Consider developing tools that can support your employees when they are confronted with specific questions about the new product or business process you just trained them on. Expecting them to remember every bullet point you read is simply not realistic. Provide them with references like hand-outs, checklists, and talking points that put the information into context.

Evaluations

What happens after you have a training session, whether it be a WebEx or face-to-face? Do you have any sort of evaluation?

An evaluation is more than simply asking, “How would you rate the trainer?” A meaningful evaluation asks specific questions about the content they were exposed to and assigns a pass/fail score. If you don’t have a learning management system to deploy this, an interim solution like SurveyMonkey could work.

A strong follow-up survey makes learners and trainers accountable. It should also give you a good indication of how the information was processed and retained. If survey results show that a majority of your audience did not understand the material satisfactorily, you’ll have time to remedy the situation before it becomes an issue with clients or work processes.

Interactivity

This is arguably the most difficult thing to incorporate into an employee development program, especially if the session is virtual and the group is large. But it’s important and there are strategies that you can implement to this end:

  • Use a polling or real-time Q&A function. As you go through the training, insert some polling questions that refer specifically to the content you have just taught. You’ll know immediately if you have low participation or poor understanding, and can review the material again.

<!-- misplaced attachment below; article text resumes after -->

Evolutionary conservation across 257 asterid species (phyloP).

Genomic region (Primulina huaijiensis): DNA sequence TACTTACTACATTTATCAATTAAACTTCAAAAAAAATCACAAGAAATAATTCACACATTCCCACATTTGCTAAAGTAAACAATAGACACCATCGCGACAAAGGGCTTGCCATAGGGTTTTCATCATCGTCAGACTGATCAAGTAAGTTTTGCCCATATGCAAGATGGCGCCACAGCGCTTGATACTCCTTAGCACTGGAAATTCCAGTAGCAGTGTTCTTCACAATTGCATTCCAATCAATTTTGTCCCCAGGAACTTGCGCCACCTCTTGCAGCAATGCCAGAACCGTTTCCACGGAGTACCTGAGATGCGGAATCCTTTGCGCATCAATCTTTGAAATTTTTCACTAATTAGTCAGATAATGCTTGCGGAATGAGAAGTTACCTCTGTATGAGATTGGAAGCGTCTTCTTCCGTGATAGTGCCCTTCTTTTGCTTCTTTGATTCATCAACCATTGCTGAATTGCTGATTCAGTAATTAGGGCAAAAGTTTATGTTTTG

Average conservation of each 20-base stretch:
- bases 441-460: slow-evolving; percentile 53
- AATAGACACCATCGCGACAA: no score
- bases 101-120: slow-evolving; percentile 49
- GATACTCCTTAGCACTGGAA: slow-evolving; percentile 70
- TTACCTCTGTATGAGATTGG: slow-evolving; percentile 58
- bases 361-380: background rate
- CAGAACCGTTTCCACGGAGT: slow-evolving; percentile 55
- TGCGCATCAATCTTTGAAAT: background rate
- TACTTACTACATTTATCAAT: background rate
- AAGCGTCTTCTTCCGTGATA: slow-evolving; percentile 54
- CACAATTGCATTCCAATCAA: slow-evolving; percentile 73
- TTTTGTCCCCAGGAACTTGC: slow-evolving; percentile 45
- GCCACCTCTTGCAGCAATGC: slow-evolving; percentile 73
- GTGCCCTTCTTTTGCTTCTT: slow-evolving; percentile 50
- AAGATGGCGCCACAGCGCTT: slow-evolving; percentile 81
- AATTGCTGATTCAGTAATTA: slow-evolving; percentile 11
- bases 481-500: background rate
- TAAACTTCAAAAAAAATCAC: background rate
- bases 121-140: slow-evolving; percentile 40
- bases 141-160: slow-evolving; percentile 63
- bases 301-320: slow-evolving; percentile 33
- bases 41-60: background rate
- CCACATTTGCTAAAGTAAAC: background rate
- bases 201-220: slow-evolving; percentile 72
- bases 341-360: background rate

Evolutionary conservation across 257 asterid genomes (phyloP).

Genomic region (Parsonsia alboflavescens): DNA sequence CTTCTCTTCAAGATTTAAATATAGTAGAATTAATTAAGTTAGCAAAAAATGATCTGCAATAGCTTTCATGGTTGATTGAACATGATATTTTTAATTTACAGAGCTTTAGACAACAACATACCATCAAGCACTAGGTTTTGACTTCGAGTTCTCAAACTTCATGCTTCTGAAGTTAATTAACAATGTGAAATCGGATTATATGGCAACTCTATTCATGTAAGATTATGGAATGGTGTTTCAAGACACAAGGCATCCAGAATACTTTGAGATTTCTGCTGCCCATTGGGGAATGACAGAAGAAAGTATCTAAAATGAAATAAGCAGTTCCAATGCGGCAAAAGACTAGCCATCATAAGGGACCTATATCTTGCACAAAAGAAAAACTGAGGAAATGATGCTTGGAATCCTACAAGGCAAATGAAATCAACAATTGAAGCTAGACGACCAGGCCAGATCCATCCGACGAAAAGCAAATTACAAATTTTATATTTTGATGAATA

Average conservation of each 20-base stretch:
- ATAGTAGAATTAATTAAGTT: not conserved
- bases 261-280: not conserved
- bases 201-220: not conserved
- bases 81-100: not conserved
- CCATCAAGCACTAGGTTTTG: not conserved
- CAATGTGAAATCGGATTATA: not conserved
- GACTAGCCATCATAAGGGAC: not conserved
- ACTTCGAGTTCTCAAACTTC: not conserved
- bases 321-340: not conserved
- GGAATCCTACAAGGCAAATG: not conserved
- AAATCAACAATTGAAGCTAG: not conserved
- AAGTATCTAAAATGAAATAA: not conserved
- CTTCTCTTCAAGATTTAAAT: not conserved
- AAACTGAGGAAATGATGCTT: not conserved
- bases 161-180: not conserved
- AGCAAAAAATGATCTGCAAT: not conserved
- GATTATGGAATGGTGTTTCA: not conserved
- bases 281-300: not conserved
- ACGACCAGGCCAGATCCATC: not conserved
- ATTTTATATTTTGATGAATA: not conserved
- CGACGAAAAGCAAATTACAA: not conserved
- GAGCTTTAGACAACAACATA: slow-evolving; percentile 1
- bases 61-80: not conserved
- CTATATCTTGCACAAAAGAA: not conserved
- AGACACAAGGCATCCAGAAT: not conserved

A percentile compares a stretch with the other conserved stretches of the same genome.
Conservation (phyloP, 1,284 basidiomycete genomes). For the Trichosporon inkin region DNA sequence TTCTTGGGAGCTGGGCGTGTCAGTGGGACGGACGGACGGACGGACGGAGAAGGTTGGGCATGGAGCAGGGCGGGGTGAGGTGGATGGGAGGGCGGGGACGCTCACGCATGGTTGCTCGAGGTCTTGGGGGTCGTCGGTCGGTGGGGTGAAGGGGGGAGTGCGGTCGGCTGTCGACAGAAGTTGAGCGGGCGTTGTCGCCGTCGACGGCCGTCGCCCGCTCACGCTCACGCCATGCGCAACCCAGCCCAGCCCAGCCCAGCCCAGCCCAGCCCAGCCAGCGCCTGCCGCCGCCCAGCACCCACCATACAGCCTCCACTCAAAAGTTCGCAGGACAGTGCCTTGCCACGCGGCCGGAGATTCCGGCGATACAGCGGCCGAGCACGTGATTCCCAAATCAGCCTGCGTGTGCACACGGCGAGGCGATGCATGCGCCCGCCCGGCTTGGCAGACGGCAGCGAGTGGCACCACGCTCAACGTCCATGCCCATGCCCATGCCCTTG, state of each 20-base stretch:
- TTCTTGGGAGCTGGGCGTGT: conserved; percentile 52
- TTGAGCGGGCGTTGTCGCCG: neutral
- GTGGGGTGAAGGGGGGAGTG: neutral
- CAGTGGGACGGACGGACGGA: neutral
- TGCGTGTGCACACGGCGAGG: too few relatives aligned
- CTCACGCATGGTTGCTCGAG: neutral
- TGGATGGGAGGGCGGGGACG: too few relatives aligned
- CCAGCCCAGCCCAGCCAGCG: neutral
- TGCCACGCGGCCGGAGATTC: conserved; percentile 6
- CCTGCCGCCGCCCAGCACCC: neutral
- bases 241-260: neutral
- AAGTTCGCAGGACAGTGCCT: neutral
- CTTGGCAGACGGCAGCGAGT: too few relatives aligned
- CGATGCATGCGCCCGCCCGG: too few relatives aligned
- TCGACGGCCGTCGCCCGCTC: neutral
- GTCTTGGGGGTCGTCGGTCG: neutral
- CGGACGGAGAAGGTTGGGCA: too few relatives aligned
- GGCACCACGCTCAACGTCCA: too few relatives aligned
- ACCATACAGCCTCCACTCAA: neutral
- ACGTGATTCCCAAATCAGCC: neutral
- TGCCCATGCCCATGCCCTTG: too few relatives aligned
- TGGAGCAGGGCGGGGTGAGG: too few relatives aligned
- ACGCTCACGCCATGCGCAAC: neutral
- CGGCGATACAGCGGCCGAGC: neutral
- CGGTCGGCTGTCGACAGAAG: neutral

• Call on participants. Saying something like, “Mike, would you mind going over the three features of this product for the group?” will keep everyone on their toes and will give you immediate feedback from the group.
  • Incorporate gaming to improve training. For example, you could include a game of Jeopardy, pausing at strategic points and engaging the audience with a fun question and answer period. There are many templates and ideas online that you can download and adjust to your liking.
  • Have learners teach to the group. If the recall of content is extremely high when learners are required to think for themselves, why not design an exercise where they teach key points to others? If the employee development session is in-person, break into smaller groups and have various small nuggets of teaching topics prepared. Have everyone present a topic to their sub-group, and then rotate. Walk around the class and listen to what is being said, providing feedback where appropriate. If the session is online, modify the exercise and have one or two volunteers teach one of the topics you just went through.

Follow up

Since studies show that retention rates of new information go down as time goes by, it’s important to follow up with supplemental training and reminders. This can be as simple as regular emails that reinforce a few key points at a time. Or you could send out brief, periodic quizzes to test and remind employees about important information.

Resources for recruiting, training, and retention

Many hiring managers tout their employee development and training programs when recruiting top talent. To stand by those promises and truly invest in the growth of your employees, it’s important to deliver quality programs. For help with this and other hiring and management issues, sign up for Monster Hiring Solutions where you’ll receive expert recruiting advice, the latest in hiring trends, and more.